Ultimately, autonomous organizations require digital infrastructure with a level of robustness and security not readily available today. That’s where the potential of next-generation protocols like the blockchain becomes important.
A blockchain is essentially a database distributed across many independent servers. These servers can be configured to run programs, creating a decentralized computing network. By decentralizing the computing function into multiple synchronized nodes, many of the barriers that prevent autonomous organizations are inherently solved.
“Ignoring the impact of these new technologies is equivalent to pretending that the Internet was of no importance to business back in 1999.”
For example, programs running on a blockchain network have less of a concern regarding code integrity because they run simultaneously on multiple servers. Synchronicity is achieved through a consensus algorithm, usually in the form of a democratic vote. Before any decision is made, a majority of servers must agree on a result. Therefore, even if the function of a single node is compromised, it will be overruled by the other uncompromised nodes on the network. This means that a rogue or absent-minded employee would need to compromise not just one server, but the majority of servers on the network. This is tremendously difficult because of the hundreds, if not thousands, of independently maintained nodes in the network, each potentially located in a different geography or with its own security mechanism.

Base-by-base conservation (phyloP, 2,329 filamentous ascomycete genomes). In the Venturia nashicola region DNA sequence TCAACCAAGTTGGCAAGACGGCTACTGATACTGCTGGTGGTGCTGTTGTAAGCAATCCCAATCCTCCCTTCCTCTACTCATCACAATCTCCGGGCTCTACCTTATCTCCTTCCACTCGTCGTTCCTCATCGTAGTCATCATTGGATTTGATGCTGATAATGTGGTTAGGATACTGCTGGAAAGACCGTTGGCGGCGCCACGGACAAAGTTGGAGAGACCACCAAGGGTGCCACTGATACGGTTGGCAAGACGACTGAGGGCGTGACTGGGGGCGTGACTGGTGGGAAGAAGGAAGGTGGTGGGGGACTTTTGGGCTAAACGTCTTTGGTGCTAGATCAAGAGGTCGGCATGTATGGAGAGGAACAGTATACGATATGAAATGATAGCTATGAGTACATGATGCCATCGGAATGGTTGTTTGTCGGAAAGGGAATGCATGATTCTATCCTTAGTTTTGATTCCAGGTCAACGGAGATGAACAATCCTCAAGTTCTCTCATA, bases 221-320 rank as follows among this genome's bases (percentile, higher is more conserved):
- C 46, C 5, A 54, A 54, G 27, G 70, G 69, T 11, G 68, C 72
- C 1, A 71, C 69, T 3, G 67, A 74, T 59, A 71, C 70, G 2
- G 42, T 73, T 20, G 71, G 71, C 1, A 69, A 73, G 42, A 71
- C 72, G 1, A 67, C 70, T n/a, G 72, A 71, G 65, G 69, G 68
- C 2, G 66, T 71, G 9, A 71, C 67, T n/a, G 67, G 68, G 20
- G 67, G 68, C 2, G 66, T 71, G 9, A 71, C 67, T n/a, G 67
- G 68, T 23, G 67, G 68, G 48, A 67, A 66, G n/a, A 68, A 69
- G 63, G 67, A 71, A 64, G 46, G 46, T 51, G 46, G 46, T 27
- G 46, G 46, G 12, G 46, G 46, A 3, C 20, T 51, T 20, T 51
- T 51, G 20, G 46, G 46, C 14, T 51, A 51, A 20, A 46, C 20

This distributed, simultaneous operation also gives blockchains an inherent robustness against downtime. Even if a single server is disabled, the other nodes of the network will continue the operation as normal. To disable a digital company on a blockchain network, you will need to disable every single server in the network.